I shoulda figured that the solitary freakishly pleasant day last week foreshadowed more freakish but decidedly less pleasant weather to come.
But, it was my day off and October was running on fumes and I was sailing, and I have learned not to try to predict the future while enjoying the present.
The Dock is looking sparse.
In fact, the whole marina is tapping out:
It's days like this that are the reason why we stay in the water as long as possible. It's the last week of October, the Bay is mirror smooth, the sun is shining, and we are sailing in our shirtsleeves.
The foliage is still vibrant, if you can see it behind the seagulls strafing the fish tug below:
Just kidding. This property has been the subject of numerous rumours, the latest being that it has been purchased by a flamboyant British pianist who has made a significant fortune writing songs about dead blondes.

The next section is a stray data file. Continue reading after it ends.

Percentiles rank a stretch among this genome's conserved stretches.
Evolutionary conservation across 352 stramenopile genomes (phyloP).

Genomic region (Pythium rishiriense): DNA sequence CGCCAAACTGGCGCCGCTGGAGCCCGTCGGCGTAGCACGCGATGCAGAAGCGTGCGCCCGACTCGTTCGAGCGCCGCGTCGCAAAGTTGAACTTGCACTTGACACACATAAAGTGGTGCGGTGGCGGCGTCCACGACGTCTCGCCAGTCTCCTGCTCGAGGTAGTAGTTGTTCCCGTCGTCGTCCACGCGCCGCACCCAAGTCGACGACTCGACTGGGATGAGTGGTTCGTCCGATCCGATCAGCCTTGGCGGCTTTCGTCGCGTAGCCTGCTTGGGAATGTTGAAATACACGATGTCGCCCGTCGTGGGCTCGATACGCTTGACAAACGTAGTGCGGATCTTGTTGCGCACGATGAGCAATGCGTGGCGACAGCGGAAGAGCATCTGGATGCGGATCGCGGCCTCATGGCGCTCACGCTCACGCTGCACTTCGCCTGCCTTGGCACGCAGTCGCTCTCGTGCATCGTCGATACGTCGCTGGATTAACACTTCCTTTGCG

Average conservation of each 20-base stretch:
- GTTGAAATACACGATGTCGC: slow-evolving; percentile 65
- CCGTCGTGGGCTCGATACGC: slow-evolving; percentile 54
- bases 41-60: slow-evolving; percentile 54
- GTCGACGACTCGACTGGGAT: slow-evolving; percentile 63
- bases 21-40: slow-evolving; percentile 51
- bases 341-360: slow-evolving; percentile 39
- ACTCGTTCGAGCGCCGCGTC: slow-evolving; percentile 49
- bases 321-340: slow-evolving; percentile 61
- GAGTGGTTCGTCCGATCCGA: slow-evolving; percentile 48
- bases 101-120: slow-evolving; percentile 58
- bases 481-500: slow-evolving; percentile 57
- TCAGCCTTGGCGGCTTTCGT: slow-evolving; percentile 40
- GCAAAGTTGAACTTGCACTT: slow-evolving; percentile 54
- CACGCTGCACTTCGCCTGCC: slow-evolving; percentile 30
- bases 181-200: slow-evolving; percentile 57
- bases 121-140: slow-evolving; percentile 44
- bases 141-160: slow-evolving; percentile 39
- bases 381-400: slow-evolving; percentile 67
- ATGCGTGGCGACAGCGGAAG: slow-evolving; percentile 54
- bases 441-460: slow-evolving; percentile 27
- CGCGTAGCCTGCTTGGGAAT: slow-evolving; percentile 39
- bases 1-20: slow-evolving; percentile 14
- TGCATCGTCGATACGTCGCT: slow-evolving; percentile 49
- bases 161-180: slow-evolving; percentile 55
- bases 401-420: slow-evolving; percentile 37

The haze on the water seems more appropriate for June than October. If you can squint and ignore the falling leaves, you might convince yourself that the season isn't coming to an end. The haze also plays havoc with the auto-focus on my camera.
Hilary Jack and Melanie and I decided to raft up and meet the newest, as yet nameless, new crew:
Baasje's spiritual sucessor seems to be right at home.
As the sun started to set, we cut loose and reluctantly turned for home.
Returning into the marina, I noticed that he water was exceptionally clear. In fact, I could see bottom. It dawned on me that the water was not only exceptionally clear, but exceptionally SHALLOW. As I passed the light at the end of the breakwall, I started noting the depth:
Silent self-congratulations on having the foresight to sail a vessel that draws less than 3 1/2'.
Our last sail of the season over, we return to the Dock to enjoy one last cockpit pot- luck, toast the departed canine crew, meet James and Brooke's new crew, Rosie, and generally wring as much enjoyment out of the last sail as possible.
The one bad thing about great days is that they have to come to an end.
It's pretty much all winter from here.
"Talk the Dock!"